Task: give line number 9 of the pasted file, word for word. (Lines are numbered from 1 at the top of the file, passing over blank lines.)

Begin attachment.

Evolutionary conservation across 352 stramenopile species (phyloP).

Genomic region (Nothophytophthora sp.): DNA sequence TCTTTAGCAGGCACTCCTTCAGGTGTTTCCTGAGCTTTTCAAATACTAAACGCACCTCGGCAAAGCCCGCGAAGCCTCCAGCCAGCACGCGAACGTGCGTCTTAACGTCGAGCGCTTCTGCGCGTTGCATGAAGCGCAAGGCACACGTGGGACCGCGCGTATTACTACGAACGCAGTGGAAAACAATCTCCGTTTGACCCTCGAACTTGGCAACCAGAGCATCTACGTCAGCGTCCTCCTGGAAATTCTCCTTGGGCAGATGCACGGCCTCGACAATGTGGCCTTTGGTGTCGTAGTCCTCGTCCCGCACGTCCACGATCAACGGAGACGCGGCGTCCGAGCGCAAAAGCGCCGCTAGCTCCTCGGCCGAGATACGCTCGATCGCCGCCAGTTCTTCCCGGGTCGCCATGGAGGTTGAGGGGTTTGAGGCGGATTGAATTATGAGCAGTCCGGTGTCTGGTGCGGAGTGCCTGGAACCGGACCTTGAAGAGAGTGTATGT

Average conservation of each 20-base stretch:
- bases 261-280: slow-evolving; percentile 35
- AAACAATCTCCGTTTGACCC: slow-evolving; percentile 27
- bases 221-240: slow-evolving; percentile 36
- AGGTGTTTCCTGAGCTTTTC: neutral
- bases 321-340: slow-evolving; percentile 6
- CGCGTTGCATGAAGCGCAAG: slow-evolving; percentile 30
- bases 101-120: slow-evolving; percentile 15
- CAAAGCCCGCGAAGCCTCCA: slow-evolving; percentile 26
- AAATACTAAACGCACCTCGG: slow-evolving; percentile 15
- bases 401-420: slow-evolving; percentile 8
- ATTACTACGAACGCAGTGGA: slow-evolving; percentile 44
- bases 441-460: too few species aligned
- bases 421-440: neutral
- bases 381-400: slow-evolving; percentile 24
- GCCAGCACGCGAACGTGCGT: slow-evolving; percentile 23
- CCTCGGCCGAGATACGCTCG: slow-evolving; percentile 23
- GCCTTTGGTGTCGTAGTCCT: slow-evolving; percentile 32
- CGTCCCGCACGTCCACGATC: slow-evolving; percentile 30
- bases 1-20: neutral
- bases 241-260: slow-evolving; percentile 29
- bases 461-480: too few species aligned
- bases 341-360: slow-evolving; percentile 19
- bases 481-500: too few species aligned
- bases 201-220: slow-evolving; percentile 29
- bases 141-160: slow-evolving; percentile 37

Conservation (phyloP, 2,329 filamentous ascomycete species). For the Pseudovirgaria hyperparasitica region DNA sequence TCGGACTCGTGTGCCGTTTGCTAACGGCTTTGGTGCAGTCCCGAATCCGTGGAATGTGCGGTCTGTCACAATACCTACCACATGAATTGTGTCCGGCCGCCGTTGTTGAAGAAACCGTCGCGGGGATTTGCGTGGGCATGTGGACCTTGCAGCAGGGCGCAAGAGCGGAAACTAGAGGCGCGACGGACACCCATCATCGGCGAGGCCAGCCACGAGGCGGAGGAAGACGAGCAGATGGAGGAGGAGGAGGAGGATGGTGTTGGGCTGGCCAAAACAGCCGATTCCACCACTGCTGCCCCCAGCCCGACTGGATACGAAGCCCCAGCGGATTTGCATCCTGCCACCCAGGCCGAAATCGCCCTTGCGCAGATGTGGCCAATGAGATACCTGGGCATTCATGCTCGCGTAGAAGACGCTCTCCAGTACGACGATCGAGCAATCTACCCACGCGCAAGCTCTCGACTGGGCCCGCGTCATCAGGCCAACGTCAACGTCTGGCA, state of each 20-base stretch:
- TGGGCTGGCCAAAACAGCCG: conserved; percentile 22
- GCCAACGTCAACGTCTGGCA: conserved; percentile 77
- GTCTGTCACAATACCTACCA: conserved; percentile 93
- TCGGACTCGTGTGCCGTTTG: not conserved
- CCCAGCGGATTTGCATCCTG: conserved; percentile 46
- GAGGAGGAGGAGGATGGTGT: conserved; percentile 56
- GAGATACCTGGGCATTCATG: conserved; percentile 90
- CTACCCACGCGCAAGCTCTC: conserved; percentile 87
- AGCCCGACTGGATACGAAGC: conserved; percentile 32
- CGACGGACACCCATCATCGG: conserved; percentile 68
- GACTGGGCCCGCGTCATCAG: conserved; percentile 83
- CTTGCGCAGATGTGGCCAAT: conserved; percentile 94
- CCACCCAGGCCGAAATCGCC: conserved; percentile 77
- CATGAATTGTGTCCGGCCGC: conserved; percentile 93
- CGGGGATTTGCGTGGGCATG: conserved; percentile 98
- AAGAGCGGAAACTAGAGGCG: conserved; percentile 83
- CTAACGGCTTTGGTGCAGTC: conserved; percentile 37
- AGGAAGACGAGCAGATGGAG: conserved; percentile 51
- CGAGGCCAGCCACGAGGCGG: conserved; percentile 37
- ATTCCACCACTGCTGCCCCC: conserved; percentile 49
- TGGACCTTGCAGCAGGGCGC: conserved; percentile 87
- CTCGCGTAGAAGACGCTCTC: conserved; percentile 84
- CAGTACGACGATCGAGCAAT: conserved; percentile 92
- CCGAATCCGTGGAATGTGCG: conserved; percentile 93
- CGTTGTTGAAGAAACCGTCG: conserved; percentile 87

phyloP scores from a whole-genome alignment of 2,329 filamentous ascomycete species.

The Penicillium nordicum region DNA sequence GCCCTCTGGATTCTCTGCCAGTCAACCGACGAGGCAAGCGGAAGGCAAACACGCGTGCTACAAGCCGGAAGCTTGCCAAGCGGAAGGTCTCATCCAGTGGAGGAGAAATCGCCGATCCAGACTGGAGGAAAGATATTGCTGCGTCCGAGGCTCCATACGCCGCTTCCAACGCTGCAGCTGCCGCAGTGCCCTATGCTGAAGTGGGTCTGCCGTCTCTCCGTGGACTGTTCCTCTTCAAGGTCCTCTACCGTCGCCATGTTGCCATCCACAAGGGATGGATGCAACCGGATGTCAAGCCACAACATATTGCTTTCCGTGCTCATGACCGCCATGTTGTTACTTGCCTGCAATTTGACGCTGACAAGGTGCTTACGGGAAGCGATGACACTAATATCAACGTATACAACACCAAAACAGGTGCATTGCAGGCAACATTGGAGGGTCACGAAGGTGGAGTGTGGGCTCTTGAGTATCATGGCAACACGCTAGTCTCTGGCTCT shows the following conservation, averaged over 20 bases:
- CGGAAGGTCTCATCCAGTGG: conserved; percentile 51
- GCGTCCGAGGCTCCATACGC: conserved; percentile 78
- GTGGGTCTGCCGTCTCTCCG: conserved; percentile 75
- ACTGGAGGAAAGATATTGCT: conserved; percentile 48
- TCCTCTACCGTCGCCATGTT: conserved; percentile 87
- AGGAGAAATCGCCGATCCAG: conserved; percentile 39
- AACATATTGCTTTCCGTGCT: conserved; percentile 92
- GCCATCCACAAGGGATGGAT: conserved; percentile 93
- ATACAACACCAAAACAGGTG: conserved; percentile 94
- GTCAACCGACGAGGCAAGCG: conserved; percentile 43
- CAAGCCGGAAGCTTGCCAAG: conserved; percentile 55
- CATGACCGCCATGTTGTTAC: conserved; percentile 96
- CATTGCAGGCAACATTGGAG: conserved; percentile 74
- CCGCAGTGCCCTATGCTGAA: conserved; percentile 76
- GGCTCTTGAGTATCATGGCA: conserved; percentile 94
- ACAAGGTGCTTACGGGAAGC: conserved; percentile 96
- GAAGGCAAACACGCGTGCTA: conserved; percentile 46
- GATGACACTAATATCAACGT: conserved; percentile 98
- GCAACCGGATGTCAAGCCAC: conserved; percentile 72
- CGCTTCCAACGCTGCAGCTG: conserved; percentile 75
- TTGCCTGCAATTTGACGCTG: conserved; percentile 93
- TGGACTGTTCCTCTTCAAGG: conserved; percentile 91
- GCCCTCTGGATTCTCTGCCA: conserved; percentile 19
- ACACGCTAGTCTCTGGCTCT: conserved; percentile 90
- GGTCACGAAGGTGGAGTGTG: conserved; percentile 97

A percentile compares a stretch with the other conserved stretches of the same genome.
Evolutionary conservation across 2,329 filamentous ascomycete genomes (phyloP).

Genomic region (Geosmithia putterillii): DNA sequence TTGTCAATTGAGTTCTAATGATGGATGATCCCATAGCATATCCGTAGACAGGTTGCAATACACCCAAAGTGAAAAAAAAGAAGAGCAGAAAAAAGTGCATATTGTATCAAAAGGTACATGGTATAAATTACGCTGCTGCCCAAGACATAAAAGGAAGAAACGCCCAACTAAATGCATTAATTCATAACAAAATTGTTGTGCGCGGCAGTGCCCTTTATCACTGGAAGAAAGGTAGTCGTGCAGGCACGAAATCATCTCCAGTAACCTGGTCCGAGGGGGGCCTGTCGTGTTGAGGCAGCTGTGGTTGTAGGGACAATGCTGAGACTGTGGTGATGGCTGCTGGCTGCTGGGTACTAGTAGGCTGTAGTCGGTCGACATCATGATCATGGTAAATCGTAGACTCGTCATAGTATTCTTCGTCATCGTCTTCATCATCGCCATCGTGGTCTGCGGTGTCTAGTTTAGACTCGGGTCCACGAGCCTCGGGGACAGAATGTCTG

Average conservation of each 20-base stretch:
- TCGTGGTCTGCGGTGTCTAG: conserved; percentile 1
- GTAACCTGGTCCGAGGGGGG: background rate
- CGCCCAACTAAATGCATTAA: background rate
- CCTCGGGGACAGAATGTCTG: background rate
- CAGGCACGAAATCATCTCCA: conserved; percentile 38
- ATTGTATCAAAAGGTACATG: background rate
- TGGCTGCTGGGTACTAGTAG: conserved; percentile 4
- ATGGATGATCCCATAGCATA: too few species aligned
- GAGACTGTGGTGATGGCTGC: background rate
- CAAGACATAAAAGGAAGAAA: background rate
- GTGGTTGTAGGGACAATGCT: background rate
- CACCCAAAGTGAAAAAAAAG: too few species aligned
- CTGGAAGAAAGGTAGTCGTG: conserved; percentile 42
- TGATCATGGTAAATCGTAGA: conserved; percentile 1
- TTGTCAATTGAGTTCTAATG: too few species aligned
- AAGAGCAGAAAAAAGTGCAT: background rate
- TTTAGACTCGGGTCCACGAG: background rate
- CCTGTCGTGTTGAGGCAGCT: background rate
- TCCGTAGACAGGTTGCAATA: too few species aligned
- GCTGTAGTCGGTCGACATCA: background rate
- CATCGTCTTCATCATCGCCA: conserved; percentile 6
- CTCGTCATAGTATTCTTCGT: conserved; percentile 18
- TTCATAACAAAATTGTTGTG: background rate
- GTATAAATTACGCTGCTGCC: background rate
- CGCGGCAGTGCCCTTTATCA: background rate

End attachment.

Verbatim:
- CGCGTTGCATGAAGCGCAAG: slow-evolving; percentile 30